Rapid Dissolution of Allophane and Kaolinite-Halloysite after Dehydration

Isao Hashimoto and M. L. Jackson
Department of Soils, University of Wisconsin, Madison, Wisconsin

Abstract: Differential dissolution in NaOH solution was investigated as a means of purification of clay. It was discovered that a large quantity of allophane and free alumina and silica were dissolved from clay preparations in 0.5 N NaOH solution by boiling for as little as 2.5 min, provided the ratio of clay weight to solution volume was kept less than 100 mg to 100 ml. Reprecipitation of dissolved silica occurred if a more prolonged digestion or higher sample to solution ratio was employed. Also, prolonged digestion in the NaOH solution (for 80 rain) dissolved as much as 50 percent of kaolinite (Merck) and 25 percent of Wyoming montmorillonite, but only a small quantity of these crystalline minerals was dissolved during the 2.5 min digestion period. Subsequent dithionite-citrate-bicarbonate treatment removed the released iron. Marked improvement of x-ray diffraction patterns of the clays resulted. This rapid and selective dissolution of allophane and free oxides greatly improves the quantitative analysis of crystalline minerals by conventional methods.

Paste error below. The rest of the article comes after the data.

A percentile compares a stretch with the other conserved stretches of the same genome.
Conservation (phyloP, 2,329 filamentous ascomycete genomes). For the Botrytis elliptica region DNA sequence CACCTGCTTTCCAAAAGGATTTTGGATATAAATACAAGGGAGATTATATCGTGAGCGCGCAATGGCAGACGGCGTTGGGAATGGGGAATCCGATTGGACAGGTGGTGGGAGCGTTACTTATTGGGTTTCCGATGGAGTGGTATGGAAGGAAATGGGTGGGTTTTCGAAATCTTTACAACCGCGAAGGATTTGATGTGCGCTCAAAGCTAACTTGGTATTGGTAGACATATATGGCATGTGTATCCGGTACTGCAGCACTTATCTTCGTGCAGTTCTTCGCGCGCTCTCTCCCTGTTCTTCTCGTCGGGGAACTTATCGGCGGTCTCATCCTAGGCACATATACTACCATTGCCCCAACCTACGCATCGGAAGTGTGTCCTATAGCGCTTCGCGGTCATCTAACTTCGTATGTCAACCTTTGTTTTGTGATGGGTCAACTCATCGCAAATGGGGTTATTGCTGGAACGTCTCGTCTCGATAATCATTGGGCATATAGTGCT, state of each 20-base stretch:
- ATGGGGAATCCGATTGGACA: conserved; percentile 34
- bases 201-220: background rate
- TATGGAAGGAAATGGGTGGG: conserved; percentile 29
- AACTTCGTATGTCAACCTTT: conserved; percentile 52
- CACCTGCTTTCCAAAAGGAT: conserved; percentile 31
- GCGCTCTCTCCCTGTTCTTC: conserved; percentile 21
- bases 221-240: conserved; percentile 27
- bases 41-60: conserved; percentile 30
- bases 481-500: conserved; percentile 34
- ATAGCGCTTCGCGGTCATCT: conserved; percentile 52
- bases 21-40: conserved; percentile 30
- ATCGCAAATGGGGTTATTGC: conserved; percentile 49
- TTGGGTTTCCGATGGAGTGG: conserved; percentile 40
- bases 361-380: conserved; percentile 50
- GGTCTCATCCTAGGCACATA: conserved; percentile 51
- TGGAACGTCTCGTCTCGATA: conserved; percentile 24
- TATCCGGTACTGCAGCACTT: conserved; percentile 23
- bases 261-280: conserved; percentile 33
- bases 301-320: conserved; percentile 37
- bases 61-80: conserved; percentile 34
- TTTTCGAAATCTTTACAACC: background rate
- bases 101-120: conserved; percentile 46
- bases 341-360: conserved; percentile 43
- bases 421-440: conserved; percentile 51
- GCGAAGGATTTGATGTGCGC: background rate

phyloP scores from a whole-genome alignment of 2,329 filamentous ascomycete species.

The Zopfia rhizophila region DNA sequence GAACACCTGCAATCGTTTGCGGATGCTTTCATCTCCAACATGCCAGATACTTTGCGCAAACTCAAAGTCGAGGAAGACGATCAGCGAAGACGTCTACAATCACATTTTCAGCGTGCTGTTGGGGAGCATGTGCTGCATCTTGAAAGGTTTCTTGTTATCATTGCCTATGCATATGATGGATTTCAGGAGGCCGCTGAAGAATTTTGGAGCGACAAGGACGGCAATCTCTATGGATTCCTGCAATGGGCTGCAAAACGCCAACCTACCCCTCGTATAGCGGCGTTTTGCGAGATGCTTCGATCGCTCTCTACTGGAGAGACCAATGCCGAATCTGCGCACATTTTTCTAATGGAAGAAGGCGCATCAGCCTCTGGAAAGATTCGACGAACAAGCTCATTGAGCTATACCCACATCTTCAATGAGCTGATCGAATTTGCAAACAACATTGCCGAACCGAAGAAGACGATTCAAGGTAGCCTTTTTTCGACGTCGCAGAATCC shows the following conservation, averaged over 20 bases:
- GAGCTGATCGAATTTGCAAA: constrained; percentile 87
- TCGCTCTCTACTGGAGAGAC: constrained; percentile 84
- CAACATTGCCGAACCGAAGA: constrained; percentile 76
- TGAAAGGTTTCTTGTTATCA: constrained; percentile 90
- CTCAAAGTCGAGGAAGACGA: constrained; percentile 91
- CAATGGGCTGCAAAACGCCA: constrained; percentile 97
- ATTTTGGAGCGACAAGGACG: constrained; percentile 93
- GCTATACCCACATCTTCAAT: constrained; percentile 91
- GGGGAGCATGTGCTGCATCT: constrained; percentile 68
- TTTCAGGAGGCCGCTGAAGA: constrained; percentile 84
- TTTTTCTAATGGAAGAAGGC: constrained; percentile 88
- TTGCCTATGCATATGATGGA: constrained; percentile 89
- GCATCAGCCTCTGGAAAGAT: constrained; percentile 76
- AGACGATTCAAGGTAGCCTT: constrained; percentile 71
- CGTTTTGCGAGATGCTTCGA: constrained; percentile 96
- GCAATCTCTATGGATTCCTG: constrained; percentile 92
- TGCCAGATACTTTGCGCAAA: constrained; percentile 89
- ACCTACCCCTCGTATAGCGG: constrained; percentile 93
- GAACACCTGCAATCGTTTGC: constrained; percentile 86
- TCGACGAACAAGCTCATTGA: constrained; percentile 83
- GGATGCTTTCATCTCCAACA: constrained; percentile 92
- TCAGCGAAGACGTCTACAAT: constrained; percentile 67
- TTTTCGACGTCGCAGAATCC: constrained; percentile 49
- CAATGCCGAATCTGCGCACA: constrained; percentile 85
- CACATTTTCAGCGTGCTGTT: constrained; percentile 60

After dehydroxylation at 500°C, kaolinite and halloysite became amorphous and also dissolved by the same differential dissolution procedure. Heat-stable (aluminous) montmorillonite and chlorite were only slightly dissolved by this treatment. The selective removal of the 1 : 1 layer aluminosilicates greatly improves the quantitative analysis of the remaining crystalline components of clays by conventional methods.

Clays and Clay Minerals; 1958 v. 7; no. 1; p. 102-113; DOI: 10.1346/CCMN.1958.0070104
© 1958, The Clay Minerals Society
Clay Minerals Society (www.clays.org)